The Insider Threat

A layered approach can help mitigate the risks

Another crucial step is developing contractual language to require due diligence of contractors, Lefler says. "When the company enters into a service agreement, they need to make sure that vendors and suppliers will maintain audit systems and controls over their employees to the extent you do over yours. Include liability language in all contracts for losses due to the actions of outsiders who violate trusts," he says.

Of course, as noted previously, insider threats often come to their organizations without criminal backgrounds, so background checking will only go so far to mitigate the threat. And it may be difficult to audit a contractor's diligence in hiring for certain personality traits. That is why the next layer of measures focuses on stopping existing employees from becoming a threat to the organization.

Stop Marginalization by Fostering a Team Culture

One of reasons insiders strike out against their companies is because they have been marginalized by their peers and sometimes even their supervisors.

"Everyone who went to a public high school in America is familiar with how popular kids target some unpopular kids, often the ones who are thought of as geeky," Dietz says. "They tease them, call them names, make then the butt of jokes, don't invite them to parties and then make a point of talking about how great the party was in front of them, leading to tremendous resentment and feelings of exclusion. This happens in workplaces universally unless management becomes aware of the need to prevent it."

A person's differences - ethnicity, accent, financial situation or poor social skills, for example - can be targeted by their colleagues, leading to alienation and thoughts of revenge on the individual tormentors and the organization that fails to protect them. According to Dietz, once a marginalized employee has become the saboteur or thief, management focuses only on terminating that bad actor, not on fixing the environment that helped shape him or her.

"I think the issue is for supervisors to learn about this phenomenon and not sanction or enable it," he says. "They shouldn't look the other way or participate in it, because that's what sustains this behavior. If the supervisor points out that this isn't appropriate team behavior, it can all be short-circuited. Instead, what commonly happens is the supervisor has risen from the ranks as one of the popular people and so participates in the joking or treats the individual unfairly. Part of being a leader at that level means making sure that everyone is treated fairly and no one is being singled out."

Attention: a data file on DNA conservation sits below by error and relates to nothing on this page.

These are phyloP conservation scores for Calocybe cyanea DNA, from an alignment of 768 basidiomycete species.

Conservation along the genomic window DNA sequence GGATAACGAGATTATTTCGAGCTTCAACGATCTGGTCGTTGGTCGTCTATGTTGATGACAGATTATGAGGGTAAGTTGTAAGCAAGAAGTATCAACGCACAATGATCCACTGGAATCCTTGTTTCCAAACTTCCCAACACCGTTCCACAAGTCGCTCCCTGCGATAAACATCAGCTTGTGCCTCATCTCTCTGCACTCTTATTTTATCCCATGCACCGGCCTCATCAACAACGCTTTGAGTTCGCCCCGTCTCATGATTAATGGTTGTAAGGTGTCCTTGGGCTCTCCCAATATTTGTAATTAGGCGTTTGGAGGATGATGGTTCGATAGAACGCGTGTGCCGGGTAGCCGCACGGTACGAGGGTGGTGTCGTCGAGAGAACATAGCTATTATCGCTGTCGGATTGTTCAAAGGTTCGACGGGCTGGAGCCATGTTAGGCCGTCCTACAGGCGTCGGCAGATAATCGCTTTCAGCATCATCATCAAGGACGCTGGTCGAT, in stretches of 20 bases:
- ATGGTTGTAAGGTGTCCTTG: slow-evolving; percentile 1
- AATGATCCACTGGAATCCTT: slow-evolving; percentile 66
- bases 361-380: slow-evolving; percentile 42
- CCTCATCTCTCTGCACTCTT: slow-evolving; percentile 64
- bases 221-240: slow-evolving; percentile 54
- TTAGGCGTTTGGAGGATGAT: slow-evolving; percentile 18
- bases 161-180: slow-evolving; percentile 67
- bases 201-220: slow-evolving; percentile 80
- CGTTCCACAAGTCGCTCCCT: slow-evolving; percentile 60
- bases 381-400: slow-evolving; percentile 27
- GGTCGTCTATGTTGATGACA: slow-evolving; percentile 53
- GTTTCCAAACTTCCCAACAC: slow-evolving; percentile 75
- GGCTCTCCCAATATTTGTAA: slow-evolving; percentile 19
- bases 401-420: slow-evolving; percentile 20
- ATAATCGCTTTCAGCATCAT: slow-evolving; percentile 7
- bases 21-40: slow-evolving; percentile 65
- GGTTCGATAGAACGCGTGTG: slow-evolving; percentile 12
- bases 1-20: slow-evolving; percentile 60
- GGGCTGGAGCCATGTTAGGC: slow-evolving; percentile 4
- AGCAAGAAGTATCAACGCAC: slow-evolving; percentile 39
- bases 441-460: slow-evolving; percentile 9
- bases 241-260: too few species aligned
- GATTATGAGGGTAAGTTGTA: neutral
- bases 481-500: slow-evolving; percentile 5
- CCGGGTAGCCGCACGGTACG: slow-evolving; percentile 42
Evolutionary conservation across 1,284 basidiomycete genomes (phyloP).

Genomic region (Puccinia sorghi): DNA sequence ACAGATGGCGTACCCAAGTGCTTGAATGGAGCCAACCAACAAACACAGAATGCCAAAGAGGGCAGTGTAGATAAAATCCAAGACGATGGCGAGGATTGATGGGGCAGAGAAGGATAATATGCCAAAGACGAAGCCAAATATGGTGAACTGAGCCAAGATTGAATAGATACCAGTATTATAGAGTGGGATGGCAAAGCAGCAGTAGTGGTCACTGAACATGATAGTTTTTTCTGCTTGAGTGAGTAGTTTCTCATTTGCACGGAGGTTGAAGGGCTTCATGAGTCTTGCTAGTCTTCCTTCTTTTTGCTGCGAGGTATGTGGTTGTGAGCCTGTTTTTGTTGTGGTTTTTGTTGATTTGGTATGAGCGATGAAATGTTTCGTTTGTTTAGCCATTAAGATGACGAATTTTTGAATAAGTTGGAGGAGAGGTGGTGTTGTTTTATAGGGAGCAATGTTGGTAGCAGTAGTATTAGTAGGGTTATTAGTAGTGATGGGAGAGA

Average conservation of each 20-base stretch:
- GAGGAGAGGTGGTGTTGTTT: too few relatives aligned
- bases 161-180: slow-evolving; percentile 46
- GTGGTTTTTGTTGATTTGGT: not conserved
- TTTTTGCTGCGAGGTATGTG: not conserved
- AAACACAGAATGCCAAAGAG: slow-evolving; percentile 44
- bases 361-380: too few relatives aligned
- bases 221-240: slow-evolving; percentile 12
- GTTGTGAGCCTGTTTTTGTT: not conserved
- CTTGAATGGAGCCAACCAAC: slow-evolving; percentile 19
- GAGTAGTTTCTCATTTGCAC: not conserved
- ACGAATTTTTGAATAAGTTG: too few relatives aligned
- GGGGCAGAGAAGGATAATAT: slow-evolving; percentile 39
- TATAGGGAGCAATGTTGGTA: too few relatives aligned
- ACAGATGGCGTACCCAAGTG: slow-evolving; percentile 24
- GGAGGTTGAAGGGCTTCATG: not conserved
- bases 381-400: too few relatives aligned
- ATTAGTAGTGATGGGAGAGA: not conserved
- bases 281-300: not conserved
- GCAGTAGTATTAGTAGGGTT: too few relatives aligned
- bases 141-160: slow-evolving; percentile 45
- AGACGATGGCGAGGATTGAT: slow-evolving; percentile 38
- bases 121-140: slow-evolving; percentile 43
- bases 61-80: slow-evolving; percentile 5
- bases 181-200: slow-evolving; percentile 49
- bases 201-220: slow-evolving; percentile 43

Awareness and Reporting

Deloitte's "Building a Secure Workforce" study emphasizes the importance of training the workforce to behave as a threat monitor and maintaining a system that encourages them to report suspicious behavior. "[Malicious insider activity] is often not done in great secrecy," Lefler says. "People around them may be aware of what they are doing, but since there is not corporate sensitivity to it, employees don't always feel obligated to report what they know. That's why awareness programs are important, as are hotlines, and supervisor reporting procedures.

"The awareness program should make the employee comfortable with reporting and confident that the company will act appropriately in protecting employees and shareholders," Lefler continues. "It should be a team effort by HR, legal, security, compliance and the other business leaders. The message needs to be that it's not just about helping the company, it's about helping the employees."

Deloitte's Gelles agrees, noting that a generic awareness program conducted annually or at hiring will be far less effective than a regularly reinforced program that could amount to cultural change. "I think that's where the challenge is for companies today," he says. "They have to use not just the managers but employees to be able to be sensitized to the specific things they need to pay attention to in the specific components across the enterprise where they work." (See sidebar below.)

Brant notes that this effort is further complicated by the virtual nature of the workplace today. "Ten years ago, everything was face-to-face. Now, nearly all our communication is cyber. We have lost that element of personal interaction that allows us to see a potential problem or to deal with it. It's difficult to identify patterns of risk and to initiate follow-up when there's no personal interaction," he says.